TB Testing and Guidelines for EMS Personnel

The Tuberculosis (TB) skin testing guidelines can be found in a document called Guidelines for Preventing the Transmission of Mycobacterium Tuberculosis in Health-Care Settings 2005 (PDF, 4.3 MB). It says, in part, that EMS personnel should be included in a comprehensive TB screening program and should receive a baseline test and follow-up testing as indicated by the risk assessment. They should also be included in the follow-up of contacts with patients with infectious TB. Since Wisconsin is considered to be low risk for TB, no routine testing is recommended after the initial test upon hire or beginning of EMS work, unless the person is symptomatic (cough lasting more than two months; cough productive of sputum; night sweats; fevers; weight loss; bloody sputum) OR has had a known exposure to a person with TB. When considering the need for additional TB testing, it is necessary to consider exposures outside of EMS work, such as medical missions to areas with high rates of TB.

A positive TST or blood test does NOT mean the person has TB disease; unless the person is symptomatic with cough and/or sputum production. That person (who is asymptomatic) may continue to work as an EMS staff until the medical evaluation and chest radiograph are complete, and a determination of TB infection vs. TB disease has been made. A diagnosis of TB infection means that the person will be offered preventive medication that decreases the chance that the infection will progress to disease. A person with TB infection cannot spread TB to others; ONLY persons with active TB disease can spread it.

Prevention of Exposure of EMS Personnel to Persons with Known or Suspected TB

Protection of EMS personnel from persons who may have infectious TB is important. TB is spread through respiratory droplets which are inhaled by those physically close to the person with TB, so using standard respiratory care protocols will help to protect EMS personnel. Persons with an active cough should cover their cough if at all possible with a surgical mask during care and transport.  EMS personnel may wear fit-tested N95 respirators to protect themselves from inhaling TB-laden droplets.  If a patient is strongly suspected to have TB, it is important for EMS personnel to identify themselves to medical personnel as having been exposed to that person, in case follow-up testing is required.  Local public health departments oversee the investigations into suspect TB, and provide treatment for those with TB. If EMS personnel need information about whether they have been exposed, they may call the state or local public health department for information about exposures.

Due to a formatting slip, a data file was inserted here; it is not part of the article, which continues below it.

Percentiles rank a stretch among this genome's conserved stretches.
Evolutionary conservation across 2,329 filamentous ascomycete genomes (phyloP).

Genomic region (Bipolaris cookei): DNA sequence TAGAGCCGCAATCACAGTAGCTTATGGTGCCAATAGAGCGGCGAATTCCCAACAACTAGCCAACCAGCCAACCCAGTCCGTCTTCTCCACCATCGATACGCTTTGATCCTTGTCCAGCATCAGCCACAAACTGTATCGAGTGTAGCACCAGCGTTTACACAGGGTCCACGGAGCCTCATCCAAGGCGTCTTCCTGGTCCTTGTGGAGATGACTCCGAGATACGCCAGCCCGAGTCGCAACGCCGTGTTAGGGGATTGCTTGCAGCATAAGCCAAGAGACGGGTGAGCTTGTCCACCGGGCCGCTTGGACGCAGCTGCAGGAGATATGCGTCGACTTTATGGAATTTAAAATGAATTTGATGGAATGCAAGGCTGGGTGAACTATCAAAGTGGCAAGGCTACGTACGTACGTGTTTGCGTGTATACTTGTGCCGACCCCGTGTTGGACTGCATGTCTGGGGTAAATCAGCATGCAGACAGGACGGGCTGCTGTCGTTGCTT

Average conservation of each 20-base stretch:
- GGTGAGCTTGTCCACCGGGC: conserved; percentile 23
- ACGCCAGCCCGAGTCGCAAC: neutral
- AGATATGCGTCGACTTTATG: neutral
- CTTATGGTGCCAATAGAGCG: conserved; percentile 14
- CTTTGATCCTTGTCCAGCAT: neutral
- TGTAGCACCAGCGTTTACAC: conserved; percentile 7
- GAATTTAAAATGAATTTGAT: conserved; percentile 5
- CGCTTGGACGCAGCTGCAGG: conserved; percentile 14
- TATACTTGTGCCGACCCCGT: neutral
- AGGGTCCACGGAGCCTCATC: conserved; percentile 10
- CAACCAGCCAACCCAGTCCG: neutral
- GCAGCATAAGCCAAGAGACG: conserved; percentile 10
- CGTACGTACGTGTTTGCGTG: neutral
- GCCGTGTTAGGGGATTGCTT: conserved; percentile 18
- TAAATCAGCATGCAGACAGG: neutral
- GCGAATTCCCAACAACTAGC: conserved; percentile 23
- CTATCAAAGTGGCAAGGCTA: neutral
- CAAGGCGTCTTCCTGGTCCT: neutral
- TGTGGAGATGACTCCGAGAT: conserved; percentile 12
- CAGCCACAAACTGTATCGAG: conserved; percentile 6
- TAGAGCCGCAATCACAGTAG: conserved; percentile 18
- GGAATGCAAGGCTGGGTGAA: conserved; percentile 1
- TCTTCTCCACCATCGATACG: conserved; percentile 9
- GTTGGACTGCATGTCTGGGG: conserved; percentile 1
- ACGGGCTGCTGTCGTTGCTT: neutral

Transportation of persons with active TB requires that the patient wear a surgical mask during transport, and that EMS personnel wear fit-tested N95 respirators. The guideline for Emergency Medical Services reads as follows:

“The ambulance ventilation system should be operated in the non-recirculating mode, and the maximum amount of outdoor air should be provided to facilitate dilution. If the vehicle has a rear exhaust fan, use this fan during transport. If the vehicle is equipped with a supplemental recirculating ventilation unit that passes air through HEPA filters before returning it to the vehicle, use this unit to increase the number of ACH. Air should flow from the cab (front of vehicle), over the patient, and out the rear exhaust fan. If possible, physically isolate the cab from the rest of the vehicle.”

“EMS personnel should be included in the follow-up contact investigations of patients with infectious TB disease. The Ryan White Comprehensive AIDS Resource Emergency Act of 1990 (Public law 101--381) mandates notification of EMS personnel after they have been exposed to a patient with suspected or confirmed infectious TB disease (Title 42 U.S. Code 1994).

The entire guideline can be found at http://www.cdc.gov/tb/publications/guidelines/infectioncontrol.htm.


Wisconsin is a low TB incidence state, and numbers of persons with TB have been decreasing yearly.  County-specific numbers and rates can be found at the website of the State of Wisconsin TB Program. If you have any questions about test protocols, results, exposure, or specific patient issues, please call the TB Program and speak with one of the TB nurse consultants.

Last Revised: July 27, 2016